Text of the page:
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5 Min. Read

What Is a Debenture? Definition & Purpose

What Is a Debenture? Definition & Purpose

Where does most of your business capital come from? Do you have shareholders? Bonds can be useful when it comes to an investment portfolio to help balance stock or high-risk securities. But, debentures are also a type of bond that can help your business raise capital.

Understanding the differences between bonds and debentures and how they work can be overwhelming. But knowing how certain debt securities options work can help you stay prepared. Let’s take a closer look into what a debenture is and how it works.

Here’s What We’ll Cover:

What Is a Debenture?

How Do Debentures Work?

How Can You Invest in Debentures?

Key Takeaways

What Is a Debenture?

Basically, a debenture is a type of bond that isn’t secured by collateral. Corporations and governments commonly use debentures as a way to help raise capital. They do this instead of taking out a more traditional loan.

Since there isn’t any collateral, investors need to assume that whoever issued the debenture will pay them back at some point. It’s an agreement that the money that they put in will get repaid later with added interest. Since a huge portion of a debenture is trust and faith, it might be more common for companies that have a stronger credit profile.

To break it down even further, you can think of a debenture as an agreement between a borrower and a lender. The agreement gets registered at Companies House and it gets lodged against your business assets.

It can sometimes get known as a floating charge debenture and it includes any assets that you own. The term floating refers to the fact that some assets might change on a daily basis. The most common instance of this would be in the form of stocks.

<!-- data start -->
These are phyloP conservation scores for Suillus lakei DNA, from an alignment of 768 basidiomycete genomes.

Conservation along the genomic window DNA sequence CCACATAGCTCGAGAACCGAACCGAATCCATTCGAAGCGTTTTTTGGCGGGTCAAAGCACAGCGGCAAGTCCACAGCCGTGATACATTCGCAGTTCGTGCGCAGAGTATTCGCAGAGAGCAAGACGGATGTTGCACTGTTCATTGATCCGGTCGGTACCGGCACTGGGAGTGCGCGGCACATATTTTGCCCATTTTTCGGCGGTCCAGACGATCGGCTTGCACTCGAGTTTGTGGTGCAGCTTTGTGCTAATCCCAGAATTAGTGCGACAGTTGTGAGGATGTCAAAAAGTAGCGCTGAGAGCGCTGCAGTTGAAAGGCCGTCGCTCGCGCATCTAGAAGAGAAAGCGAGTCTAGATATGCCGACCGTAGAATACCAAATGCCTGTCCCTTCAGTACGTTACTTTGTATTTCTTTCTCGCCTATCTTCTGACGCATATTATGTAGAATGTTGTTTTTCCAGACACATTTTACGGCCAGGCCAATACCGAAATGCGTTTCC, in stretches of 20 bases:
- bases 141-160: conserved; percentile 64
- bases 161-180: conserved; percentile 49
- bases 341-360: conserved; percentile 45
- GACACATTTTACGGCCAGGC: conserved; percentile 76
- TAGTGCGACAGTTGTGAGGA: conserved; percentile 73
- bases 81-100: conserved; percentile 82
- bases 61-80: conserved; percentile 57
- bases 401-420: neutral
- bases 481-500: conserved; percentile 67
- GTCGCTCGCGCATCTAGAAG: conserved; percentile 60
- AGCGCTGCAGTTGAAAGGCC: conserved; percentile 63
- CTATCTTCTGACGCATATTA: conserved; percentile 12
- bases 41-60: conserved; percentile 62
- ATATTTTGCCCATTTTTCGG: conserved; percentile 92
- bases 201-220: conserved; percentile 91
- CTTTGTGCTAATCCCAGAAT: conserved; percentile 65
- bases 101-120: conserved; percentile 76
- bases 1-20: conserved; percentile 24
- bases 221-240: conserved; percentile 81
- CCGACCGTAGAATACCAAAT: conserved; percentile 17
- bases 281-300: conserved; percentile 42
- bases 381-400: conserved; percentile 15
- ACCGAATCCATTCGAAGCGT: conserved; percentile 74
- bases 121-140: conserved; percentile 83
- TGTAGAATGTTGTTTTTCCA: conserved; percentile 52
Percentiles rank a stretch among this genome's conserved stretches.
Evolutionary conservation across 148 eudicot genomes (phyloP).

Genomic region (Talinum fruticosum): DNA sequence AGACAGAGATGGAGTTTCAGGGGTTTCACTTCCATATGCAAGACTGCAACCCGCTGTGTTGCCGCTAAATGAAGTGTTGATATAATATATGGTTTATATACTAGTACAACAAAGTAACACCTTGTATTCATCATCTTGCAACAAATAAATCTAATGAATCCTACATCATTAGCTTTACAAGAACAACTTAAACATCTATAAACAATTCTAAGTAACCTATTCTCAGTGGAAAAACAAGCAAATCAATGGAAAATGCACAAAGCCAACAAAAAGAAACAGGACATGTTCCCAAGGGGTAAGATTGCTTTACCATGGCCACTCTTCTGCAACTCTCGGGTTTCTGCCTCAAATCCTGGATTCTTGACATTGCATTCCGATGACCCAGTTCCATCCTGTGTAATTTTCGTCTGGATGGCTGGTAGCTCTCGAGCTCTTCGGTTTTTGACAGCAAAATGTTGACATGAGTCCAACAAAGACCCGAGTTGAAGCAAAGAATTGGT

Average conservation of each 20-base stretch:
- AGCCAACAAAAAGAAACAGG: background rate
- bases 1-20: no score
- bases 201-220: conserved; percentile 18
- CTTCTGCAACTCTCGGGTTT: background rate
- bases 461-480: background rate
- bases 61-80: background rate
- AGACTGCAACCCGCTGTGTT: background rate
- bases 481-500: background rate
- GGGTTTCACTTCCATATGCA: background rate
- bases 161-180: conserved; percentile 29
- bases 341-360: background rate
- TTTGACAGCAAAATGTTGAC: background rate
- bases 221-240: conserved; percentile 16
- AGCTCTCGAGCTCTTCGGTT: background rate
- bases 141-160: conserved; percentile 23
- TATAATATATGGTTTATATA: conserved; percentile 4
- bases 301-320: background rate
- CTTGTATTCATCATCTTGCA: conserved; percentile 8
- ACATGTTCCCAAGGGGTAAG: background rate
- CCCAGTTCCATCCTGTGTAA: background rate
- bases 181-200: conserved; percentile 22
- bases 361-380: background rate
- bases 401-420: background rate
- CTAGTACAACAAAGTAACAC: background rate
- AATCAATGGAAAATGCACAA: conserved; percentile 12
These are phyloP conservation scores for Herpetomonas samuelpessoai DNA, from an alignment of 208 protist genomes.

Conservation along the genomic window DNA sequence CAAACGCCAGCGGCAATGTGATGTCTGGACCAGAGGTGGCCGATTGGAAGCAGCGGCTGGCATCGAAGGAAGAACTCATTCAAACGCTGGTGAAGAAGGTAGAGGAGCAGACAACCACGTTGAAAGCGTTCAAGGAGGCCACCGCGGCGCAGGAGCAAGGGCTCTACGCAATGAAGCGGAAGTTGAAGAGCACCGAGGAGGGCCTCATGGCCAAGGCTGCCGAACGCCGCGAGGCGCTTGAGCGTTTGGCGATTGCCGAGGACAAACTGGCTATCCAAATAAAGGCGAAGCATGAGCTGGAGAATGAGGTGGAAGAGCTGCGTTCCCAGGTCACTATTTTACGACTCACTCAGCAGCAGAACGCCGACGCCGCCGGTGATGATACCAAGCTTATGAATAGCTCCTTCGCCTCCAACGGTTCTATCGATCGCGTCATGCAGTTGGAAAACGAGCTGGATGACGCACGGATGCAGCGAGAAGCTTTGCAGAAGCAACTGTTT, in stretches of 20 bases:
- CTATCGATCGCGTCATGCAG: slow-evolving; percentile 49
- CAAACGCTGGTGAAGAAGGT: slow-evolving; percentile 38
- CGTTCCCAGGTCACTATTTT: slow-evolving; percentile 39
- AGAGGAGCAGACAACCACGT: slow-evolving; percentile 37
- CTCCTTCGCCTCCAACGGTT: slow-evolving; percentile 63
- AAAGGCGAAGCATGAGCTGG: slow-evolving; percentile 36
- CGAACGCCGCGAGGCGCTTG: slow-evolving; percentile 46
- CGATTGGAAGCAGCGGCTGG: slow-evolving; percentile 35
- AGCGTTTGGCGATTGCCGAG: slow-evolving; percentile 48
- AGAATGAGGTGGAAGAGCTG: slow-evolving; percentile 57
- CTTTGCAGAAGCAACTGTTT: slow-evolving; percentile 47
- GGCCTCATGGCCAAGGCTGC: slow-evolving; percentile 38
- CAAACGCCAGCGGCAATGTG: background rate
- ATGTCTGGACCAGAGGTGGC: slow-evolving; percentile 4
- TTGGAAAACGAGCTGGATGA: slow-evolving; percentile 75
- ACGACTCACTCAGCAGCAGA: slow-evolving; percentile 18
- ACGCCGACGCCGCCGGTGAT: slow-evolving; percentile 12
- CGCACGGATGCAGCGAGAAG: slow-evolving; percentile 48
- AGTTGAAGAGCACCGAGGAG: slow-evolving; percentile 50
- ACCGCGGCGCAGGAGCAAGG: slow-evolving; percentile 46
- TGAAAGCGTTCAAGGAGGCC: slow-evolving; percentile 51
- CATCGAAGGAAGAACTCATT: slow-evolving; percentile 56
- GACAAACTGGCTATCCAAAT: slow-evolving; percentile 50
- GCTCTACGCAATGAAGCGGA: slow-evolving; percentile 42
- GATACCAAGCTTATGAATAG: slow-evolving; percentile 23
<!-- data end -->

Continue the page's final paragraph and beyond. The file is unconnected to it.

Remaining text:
At the end of the day, a debenture helps secure assets for the lender in case the borrower's company fails or ends up in liquidation. If this happens, the charge then becomes fixed on the assets’ value at that specific point in time.

How Do Debentures Work?

Most of the time, a debenture gets issued if a company wants to raise capital for a specific reason or business purpose. Once a debenture gets issued, it can be either a floating or a fixed-interest coupon rate. With corporate debentures, interest must get paid out ahead of shareholder dividends.

When the time comes to repay the principal, the issuer can choose either a lump-sum payment or to receive payment in instalments. For example, a city government might need to raise funds for road maintenance or new construction projects.

Or, a larger corporation might be looking to raise capital for their expansion project. When these scenarios happen, a debenture acts as a type of long-term financing.

How Can You Invest in Debentures?

Are you thinking of or exploring the option to invest in debentures? You might be looking to raise capital for a new project or just to diversify your investment portfolio. But, it’s important to understand how to evaluate which debenture is right for your business.

Here are a few things to keep in mind when exploring debenture opportunities.

  • The coupon rate is what you will earn by investing in the debenture. It can be either floating or fixed and it’s worth knowing exactly how your rate of return gets calculated.
  • A debentures maturity rate has to do with when the issuer needs to repay the investors. This can be critical information to understand if you have a long-term investment strategy.
  • Creditworthiness, or your credit rating, is important for evaluating a bond issuer. This is especially important for unsecured debentures. The better your credit rating, the lower the possibility of default.

Key Takeaways

A debenture is considered to be lower-risk compared to stocks, but they aren’t risk-free. There can be some important factors to take into account. For example, there might be interest rate risk if you have fixed-rate debentures. So what happens if interest rates rise?

If interest rates rise after you invest in a debenture, you might not get the highest yields if you’re locked into a low rate. You can also consider how inflation or changing prices for consumer goods could affect your debenture. If inflation is continuing to rise and outpacing the interest you can generate, you might not break even or you could post a negative return.

A debenture can be a way for your business to raise extra capital instead of taking out a traditional loan. It’s an agreement between a borrower and a lender that gets registered with Companies House. It can sometimes get referred to as a floating charge and includes assets that your business owns.


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